The Palestinian Center for Human Rights (PCHR) reports 20 Palestinians were injured in Gaza due to celebratory shooting-in-the-air upon the return of convicted terrorists freed by Israel in exchange for Hamas’ release of kidnapped soldier Gilad Shalit.

After surveying hospitals last Tuesday, the Center reported that among the injured were six children and three women.

Palestinians Shoot Themselves During Prisoner Celebration

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Gaza hospitals reported admitting patients with bullet and shrapnel wounds, including a 24-year-old with a serious bullet wound to the head, a 17-year-old with a bullet to the face, a seven-year-old with a bullet to the neck, a five-year-old with shrapnel in the thigh, and a two-year-old with shrapnel in the hand.

In its report, the Center called on Hamas authorities to crack down and find those responsible:

PCHR is concerned over casualties resulting from the use of weapons in celebrations, which constitutes a form of misuse of weapons and assaults on the rule of law.

Shooting in the air is frequently seen during celebrations in the Muslim world, including at weddings. And not infrequently, reports of guests being injured by bullets.

Last year, a Turkish groom celebrating his own wedding fired an AK-47 which missed the air and instead killed his father and two aunts and injured eight adults and children.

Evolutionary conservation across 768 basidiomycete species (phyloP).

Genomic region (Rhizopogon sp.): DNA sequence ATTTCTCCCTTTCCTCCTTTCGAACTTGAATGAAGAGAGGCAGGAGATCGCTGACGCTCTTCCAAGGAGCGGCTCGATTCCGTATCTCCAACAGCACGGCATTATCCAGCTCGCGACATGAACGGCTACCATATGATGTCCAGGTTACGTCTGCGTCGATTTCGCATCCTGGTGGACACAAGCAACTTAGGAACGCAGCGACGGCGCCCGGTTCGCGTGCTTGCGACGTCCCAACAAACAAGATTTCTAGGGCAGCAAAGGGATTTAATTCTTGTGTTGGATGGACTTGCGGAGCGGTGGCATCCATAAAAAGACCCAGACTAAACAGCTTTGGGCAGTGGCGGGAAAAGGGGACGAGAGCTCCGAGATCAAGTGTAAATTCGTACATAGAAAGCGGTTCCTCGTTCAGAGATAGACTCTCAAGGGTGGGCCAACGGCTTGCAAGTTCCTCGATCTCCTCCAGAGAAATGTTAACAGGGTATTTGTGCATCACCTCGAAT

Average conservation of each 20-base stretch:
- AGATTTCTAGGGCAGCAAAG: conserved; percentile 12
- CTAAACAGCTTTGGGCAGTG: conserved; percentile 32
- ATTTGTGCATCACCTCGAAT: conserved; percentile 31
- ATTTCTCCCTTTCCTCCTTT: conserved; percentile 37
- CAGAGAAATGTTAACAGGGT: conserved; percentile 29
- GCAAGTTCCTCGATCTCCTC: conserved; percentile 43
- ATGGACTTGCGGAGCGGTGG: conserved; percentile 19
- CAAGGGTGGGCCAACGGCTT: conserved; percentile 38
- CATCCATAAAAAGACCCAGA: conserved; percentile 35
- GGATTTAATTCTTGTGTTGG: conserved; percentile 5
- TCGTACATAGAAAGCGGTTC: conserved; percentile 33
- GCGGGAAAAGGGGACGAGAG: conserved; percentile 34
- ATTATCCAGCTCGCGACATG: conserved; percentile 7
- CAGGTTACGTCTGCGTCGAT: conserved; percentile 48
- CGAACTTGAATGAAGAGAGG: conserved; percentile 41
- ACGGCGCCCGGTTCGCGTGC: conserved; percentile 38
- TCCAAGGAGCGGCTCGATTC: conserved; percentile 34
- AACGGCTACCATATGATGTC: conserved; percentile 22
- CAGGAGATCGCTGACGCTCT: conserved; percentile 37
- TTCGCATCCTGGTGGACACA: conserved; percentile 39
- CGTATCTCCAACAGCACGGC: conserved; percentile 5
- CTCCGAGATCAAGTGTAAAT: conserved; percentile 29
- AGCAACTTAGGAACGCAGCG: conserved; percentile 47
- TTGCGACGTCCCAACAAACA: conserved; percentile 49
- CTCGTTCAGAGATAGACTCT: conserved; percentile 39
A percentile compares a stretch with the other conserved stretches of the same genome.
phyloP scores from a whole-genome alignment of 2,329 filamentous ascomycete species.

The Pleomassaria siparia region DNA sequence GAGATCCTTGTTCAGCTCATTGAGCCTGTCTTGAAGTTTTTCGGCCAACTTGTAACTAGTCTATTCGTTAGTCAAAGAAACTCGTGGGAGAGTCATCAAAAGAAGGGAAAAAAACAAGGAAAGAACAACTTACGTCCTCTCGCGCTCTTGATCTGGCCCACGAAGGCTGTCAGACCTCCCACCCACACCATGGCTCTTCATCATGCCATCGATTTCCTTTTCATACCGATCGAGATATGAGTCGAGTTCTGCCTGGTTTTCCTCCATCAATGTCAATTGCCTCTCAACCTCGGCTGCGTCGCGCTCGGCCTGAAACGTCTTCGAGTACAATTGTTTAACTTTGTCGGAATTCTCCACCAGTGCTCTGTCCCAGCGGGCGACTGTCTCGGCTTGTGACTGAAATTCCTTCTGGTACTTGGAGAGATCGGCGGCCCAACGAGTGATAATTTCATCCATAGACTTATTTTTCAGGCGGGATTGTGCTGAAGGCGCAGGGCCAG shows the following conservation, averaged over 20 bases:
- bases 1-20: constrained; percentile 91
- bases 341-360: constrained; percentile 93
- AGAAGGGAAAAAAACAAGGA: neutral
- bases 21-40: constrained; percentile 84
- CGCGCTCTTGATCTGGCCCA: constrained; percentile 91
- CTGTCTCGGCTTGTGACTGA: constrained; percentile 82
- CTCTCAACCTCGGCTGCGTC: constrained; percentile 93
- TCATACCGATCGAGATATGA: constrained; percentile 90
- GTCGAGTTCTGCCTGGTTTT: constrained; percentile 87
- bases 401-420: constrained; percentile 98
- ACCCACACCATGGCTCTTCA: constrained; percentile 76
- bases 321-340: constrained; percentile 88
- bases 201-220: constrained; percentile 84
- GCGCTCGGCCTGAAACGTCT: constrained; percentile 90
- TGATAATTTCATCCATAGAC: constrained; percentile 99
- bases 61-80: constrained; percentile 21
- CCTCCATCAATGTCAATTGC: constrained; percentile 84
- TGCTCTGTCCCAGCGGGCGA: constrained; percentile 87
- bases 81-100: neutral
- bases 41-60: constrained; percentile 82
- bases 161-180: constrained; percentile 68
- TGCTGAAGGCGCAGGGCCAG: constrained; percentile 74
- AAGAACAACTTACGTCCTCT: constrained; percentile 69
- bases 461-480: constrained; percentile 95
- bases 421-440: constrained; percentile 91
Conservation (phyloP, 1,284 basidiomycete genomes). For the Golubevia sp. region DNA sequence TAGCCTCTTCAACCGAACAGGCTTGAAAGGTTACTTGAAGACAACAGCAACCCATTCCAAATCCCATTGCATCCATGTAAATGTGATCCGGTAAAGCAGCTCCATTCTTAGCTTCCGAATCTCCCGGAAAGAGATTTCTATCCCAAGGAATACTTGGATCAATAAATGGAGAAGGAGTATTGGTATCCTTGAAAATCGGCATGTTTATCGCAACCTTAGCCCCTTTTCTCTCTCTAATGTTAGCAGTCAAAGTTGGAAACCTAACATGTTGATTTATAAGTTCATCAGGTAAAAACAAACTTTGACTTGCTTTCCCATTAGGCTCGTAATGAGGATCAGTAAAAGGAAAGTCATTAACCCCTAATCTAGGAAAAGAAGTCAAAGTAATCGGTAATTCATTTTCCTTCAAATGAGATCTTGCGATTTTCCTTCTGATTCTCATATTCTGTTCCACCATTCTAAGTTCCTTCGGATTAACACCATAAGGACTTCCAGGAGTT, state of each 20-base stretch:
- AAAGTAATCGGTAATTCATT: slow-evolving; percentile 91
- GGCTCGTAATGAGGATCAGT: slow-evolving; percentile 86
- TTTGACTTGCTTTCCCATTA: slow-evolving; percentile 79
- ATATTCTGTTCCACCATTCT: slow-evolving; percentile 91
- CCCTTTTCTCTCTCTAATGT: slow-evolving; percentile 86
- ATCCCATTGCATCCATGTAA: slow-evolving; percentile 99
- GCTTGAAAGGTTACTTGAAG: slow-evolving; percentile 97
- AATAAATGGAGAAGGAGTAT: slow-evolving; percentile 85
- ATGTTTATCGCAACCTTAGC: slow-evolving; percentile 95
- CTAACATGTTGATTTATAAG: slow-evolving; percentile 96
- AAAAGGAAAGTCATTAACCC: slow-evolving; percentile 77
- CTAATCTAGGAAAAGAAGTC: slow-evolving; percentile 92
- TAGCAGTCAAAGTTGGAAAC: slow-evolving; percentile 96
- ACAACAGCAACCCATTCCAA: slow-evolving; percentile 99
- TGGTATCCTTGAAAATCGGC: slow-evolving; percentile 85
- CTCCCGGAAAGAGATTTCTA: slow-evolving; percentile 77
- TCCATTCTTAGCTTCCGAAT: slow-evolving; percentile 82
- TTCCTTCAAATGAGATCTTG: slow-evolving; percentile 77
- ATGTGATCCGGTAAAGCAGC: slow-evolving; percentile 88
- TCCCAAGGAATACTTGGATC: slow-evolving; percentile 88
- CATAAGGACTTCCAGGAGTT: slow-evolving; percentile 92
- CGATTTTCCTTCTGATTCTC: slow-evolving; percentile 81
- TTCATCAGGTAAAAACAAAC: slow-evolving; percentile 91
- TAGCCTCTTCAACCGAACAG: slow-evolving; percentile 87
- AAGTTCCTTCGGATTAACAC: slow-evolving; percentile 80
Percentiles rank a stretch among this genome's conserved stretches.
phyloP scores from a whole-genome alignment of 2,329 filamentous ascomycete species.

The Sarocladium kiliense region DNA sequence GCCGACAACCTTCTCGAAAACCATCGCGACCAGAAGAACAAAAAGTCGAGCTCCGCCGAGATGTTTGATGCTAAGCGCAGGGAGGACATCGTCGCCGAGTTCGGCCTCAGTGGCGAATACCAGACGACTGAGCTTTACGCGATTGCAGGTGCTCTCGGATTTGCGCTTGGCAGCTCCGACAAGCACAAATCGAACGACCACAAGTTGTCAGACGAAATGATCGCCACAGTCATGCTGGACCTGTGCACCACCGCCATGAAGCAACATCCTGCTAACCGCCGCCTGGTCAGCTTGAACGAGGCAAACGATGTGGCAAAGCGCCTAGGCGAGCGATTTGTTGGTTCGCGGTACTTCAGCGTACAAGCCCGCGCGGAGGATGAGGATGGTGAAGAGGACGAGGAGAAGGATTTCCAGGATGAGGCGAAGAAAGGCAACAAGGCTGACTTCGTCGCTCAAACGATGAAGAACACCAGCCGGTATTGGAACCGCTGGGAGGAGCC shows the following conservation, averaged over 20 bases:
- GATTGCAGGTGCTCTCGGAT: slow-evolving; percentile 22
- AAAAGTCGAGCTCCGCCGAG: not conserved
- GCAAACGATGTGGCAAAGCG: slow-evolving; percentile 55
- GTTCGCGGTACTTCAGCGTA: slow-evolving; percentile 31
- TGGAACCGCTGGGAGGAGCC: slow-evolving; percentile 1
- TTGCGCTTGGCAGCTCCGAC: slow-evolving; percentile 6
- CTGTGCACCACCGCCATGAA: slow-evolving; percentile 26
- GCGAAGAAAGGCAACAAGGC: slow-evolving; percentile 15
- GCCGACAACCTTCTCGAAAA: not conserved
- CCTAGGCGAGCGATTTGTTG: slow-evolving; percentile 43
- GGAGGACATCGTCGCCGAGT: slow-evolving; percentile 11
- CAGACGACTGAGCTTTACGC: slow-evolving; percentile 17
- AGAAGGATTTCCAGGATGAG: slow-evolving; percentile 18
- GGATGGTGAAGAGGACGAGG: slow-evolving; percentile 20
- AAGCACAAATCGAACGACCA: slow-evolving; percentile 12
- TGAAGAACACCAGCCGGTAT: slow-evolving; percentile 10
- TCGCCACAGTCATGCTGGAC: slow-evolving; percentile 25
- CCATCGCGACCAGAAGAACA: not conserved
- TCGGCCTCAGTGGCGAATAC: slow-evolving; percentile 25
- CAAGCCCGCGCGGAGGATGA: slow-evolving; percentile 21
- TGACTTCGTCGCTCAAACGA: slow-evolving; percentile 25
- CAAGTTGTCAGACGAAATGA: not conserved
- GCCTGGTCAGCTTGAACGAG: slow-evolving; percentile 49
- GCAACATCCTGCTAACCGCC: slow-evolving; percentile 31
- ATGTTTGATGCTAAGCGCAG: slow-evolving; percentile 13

CNN Reporter Sara Sidner was hit by shell casings filing a report outside Muammar Gadhafi’s compound this summer. Her colleague Michael Holmes reported Libyan rebels were firing celebratory rounds in the air with their AK-47s and anti-aircraft munitions:

But I have to say I’d not seen anti-aircraft “celebratory gunfire” before this conflict. And the volume of fire near Sara and the team was something to behold. Clearly, the rebels must have thought they had no further need for their bullets.

And I noted that several of the rebels, including one operating one of those anti-aircraft guns, might technically have been “shooting into the air,” but only just. The anti-aircraft gun seemed to be pointed at an angle that would have made anyone on the third floor of a building in its line of fire want to don some body armor.

In August, The Blaze released an article detailing the science behind dangerous celebratory gunfire, and noted that there have been fatalities in the U.S. tied to the practice, including a 4-year-old Atlanta boy in 2010.